Only having been a Bush fellow for six months, I still consider myself to be very new. I'm not sure when the shock and newness of this fellowship will fade but I can tell you its been a slow process for me. My learning journey has been shaped by my body of work, my identity (both realized and manifesting) and my community. In my body of work, I have been challenged to look deeper into what leadership means, both in the context of building a cooperative economy and in being pushed into the role of a Charismatic Leader. In building a cooperative economy, leadership is about developing space and facilitation for collective works, work that is created and moved by the whole and not the individual. Building cooperative space means creating the infrastructure and environment for cooperative works to thrive. This work requires cultural alignment, relational alignment, shared needs and shared a vision for addressing needs. The facilitation of cooperation is building the infrastructure for cohesive operation within a collective space. Structure for all of these things must be made with the greater good in mind, not considering how one might gain greater access to resources or benefits but to establish a culture of equity and fairness. It truly is a rote selfless venture properly fueled only by sincere love for the collective and a vision for its future.
Holding this level of leadership is, conversely, is a work requiring deep self-love and awareness, strict adherence to boundaries and a healthy balance between work for the people and quality time with family and friends. Losing one's identity is a great fear when the label of a charismatic leader is thrust upon you. Once a community has identified a charismatic leader, the expectation shifts from the collective to the culture we have been programmed to accept as normal. A community will volunteer its agency and power then yield it to a leader with little to no structure for collective movement building. This pivot is an example of how we must work towards a greater evolution of our behavior matching our intelligence. Without this maturity, we many times drag capitalistic cultures into an environment made for cooperative and collective movement. Being placed in the category of a charismatic leader can be stifling and these demands can manipulate the intentions of a selfless leader towards becoming all self-sacrificing if one is not careful.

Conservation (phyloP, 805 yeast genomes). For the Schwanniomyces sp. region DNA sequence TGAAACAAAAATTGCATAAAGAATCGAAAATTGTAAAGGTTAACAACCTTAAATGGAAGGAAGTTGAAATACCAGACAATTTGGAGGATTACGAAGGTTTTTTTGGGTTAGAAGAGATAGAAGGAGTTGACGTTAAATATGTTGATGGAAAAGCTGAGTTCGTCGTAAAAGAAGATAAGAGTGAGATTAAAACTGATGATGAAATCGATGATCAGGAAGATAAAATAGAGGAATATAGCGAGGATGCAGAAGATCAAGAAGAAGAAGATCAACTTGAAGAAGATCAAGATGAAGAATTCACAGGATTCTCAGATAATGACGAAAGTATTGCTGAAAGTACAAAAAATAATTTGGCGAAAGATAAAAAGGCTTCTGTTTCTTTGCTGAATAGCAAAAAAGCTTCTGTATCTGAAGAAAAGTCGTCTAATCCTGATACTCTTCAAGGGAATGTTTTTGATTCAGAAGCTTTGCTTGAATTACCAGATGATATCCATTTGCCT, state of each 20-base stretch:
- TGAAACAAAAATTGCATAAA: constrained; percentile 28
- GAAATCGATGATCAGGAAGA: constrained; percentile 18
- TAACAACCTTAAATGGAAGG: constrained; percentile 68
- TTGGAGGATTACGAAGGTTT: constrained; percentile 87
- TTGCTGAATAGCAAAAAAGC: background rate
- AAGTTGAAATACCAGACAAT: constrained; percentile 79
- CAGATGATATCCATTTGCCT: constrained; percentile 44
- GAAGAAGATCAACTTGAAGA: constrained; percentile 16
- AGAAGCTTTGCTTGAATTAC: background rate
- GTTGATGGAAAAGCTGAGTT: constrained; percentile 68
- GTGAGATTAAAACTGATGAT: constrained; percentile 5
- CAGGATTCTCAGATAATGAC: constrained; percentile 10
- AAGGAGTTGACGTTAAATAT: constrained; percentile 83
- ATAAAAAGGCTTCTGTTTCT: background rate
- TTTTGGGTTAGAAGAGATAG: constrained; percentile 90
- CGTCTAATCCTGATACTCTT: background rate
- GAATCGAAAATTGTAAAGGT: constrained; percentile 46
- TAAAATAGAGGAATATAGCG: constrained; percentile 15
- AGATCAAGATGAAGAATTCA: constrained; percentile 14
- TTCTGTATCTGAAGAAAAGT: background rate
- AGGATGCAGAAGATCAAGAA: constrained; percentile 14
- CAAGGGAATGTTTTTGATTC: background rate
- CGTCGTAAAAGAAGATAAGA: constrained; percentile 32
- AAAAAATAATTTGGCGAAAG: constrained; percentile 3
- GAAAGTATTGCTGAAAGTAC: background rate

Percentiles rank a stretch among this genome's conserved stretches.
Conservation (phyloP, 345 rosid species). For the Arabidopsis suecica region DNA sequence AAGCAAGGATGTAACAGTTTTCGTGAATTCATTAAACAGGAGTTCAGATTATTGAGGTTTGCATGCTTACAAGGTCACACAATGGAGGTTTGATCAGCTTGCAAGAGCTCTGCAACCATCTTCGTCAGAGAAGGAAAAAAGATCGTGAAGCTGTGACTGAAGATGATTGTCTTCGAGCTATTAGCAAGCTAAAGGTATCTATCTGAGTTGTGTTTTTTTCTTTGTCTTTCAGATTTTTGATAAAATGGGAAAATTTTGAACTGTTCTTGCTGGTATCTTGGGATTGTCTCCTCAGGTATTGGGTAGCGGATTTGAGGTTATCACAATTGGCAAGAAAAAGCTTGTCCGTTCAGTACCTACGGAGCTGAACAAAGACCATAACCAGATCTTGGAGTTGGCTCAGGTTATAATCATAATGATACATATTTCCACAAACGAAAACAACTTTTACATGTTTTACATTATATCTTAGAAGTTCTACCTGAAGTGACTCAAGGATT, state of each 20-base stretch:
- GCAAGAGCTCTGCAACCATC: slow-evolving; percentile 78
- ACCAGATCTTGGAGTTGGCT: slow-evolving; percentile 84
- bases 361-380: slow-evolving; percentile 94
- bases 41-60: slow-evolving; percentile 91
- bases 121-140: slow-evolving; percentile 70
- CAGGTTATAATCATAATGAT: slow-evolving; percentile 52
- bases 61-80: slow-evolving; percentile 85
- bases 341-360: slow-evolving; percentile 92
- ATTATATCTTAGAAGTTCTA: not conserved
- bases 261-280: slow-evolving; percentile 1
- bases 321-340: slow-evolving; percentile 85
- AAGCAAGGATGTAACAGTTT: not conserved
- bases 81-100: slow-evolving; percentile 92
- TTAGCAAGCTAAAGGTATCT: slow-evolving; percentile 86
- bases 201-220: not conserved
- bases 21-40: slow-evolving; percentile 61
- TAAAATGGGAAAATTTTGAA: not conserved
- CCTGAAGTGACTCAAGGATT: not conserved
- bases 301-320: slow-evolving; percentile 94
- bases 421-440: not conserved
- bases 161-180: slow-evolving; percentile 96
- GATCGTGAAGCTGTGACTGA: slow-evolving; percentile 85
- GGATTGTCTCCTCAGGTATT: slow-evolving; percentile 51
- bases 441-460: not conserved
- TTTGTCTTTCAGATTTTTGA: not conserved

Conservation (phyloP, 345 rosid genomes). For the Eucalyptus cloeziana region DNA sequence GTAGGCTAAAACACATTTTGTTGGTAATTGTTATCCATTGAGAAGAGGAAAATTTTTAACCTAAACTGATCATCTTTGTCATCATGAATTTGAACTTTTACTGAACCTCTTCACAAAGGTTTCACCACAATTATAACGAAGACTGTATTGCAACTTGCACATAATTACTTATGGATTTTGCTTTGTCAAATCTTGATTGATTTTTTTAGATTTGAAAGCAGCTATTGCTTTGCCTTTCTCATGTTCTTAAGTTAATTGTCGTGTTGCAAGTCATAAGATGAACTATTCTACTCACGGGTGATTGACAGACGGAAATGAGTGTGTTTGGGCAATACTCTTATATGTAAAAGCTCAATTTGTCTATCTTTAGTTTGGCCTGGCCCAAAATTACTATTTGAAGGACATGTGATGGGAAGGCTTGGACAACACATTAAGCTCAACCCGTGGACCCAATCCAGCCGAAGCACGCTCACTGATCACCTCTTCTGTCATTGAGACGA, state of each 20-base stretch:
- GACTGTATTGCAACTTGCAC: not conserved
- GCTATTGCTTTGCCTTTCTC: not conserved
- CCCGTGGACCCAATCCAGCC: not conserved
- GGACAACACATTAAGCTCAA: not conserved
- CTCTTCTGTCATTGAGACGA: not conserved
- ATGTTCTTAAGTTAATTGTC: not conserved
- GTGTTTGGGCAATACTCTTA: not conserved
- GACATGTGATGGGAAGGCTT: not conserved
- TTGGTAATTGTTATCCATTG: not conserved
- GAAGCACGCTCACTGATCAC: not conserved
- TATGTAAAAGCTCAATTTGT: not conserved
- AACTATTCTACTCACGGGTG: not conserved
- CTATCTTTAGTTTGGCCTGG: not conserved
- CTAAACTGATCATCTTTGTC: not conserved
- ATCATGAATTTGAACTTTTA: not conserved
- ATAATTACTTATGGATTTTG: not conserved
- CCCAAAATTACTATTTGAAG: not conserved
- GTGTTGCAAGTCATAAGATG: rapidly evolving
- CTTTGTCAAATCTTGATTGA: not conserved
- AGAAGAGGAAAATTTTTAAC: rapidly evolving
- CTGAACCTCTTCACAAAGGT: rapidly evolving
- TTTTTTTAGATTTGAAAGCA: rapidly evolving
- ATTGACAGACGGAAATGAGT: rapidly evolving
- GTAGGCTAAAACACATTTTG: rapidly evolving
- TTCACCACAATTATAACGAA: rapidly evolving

The balance in bringing my full self to the work and holding some of me back for myself, my family and loved ones have been the most enlightening element of this experience. I've learned how to nurture my own leadership without letting it eclipse the whole of who I am, nurture other parts of myself without placing value only on areas others deem valuable. It is answering the call and mandate to lead a movement but not allowing that call the dictate your identity.
In all these things the journey has taught me that when change is what we are seeking, it comes and is constant. Change not only comes in ways we work toward but in the winding roads towards a vision of a new world. These changes are disrupting, startling, saddening, maddening but necessary and now I have come to expect and embrace them. Acclimating to this landscape of constant change has forced me to create buoyancy in my personal life, caring for my self and most cherished relationships just as much as I care for the movement, provides a stability that no change can interrupt or destroy and ultimately, carrying this legacy into a new, ideal reality is the most powerful contribution I can make.